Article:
Benin – National Associations of Journalists (1999)

Code of ethics adopted in Cotonou on 24 September 1999 by the National Associations of Journalists.

The national associations of information and communication professionals assert their determination to carry on the traditions of the Beninese press in its fight for freedom of expression and the right of the public to information.

They also stress their commitment to promote democratic culture according to the Constitution of December 11, 1990, which guarantees press freedom in Benin.

They are convinced that the responsibilities incumbent on journalists in their mission to inform the public must prevail over any other responsibility, particularly toward their employers or the authorities.

They maintain that this mission can only be accomplished on the basis of sound professional practices. Consequently, they have decided to draft a code of ethics which sets forth the duties and rights of a working journalist in Benin.

The national associations of information and communication professionals endorse the present declaration. The journalists and technicians of communication commit themselves to scrupulously respecting, in their daily practice, the principles derived from it for the sake of the dignity, the credibility and the prestige of the journalistic profession in Benin.

Declaration of duties
In gathering, processing and spreading information as well as in commenting on events, the essential duties of a journalist are the following:

Article 1: Honesty and the right to publish true information
A journalist is bound to respect facts, whatever the cost for him/her – because of the right the public has to know the truth.

Article 2: Social responsibility
A journalist only publishes information whose origin, truthfulness, accuracy have been established. The slightest doubt must lead him/her to abstain from publication or to express the needed reservations in the required professional manner. The processing of information likely to cause harm to society calls for great professional rigour and, if need be, caution.

Article 3: Corrections and right of reply
If published, false news or inaccurate information must be immediately corrected. The right of reply and of retort are guaranteed to individuals and to organisations under the conditions provided for by the law. The right can be exercised only in the media outlet that published the disputed item.

Article 4: Respect of privacy and human dignity
A journalist respects the rights of any individual to privacy and to dignity. The publication of information concerning the private lives of persons can only be justified by the public interest.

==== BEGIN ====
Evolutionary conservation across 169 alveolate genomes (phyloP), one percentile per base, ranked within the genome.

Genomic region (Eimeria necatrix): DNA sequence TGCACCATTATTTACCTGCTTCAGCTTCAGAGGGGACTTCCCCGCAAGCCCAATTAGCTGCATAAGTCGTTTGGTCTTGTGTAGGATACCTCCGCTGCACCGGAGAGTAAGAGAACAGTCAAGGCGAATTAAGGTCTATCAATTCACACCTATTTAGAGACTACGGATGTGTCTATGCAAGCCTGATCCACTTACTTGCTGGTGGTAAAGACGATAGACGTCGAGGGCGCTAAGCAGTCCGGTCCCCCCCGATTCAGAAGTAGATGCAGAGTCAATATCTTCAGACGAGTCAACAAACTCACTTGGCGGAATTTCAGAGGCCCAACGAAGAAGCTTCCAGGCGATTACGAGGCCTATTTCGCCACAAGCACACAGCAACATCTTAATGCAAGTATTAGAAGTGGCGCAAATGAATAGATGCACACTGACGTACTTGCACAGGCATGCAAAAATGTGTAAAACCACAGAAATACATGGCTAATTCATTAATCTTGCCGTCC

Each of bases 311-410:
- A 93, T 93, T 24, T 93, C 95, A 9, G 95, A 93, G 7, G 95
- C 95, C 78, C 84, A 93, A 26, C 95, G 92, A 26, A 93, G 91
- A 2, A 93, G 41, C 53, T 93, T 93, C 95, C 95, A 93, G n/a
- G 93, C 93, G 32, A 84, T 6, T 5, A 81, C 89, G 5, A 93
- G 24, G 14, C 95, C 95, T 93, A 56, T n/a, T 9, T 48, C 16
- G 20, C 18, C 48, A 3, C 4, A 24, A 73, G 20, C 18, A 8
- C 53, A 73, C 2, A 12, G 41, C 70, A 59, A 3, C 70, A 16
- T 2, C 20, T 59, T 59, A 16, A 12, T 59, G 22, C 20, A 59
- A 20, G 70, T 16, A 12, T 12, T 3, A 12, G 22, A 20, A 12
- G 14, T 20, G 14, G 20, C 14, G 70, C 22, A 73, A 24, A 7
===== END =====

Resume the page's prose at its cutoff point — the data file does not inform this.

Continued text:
Article 5: Professional integrity, gifts and perks
Apart from the wages due him/her by his/her employer for professional services, a journalist must refuse any money or payments in kind from people that benefit from, or are involved in the said services, whatever the value of such gifts and whatever the cause may be. He/she yields to no pressure and accepts editorial instructions only from the managers of the newsroom. A journalist refuses to publish a piece of information in exchange for money.

Article 6: Plagiarism
A journalist strictly abstains from plagiarism, slander, libel, insult or unfounded accusations.

Article 7: Professional secrecy
A journalist respects professional secrecy and does not reveal the source of information obtained under condition of confidentiality.

Article 8: Separation of news and views
A journalist is free to take sides on any issue. But he/she is under the obligation to separate news from views. When commenting, he/she must hold scrupulousness and a sense of balance as prime principles.

Article 9: Separation of information and advertising
News and advertising must be kept separate.

Article 10: Inciting racial or ethnic hatred
A journalist refuses to publish anything that can incite tribal, racial or religious hatred. All forms of discrimination must be proscribed. As must the apology of crime.

Article 11: Sensationalism
A journalist will abstain from sensational headlines that have little relation with the contents of the article.

Article 12: Restraints on information
No item of information must be distorted or omitted unless it threatens the security of the State.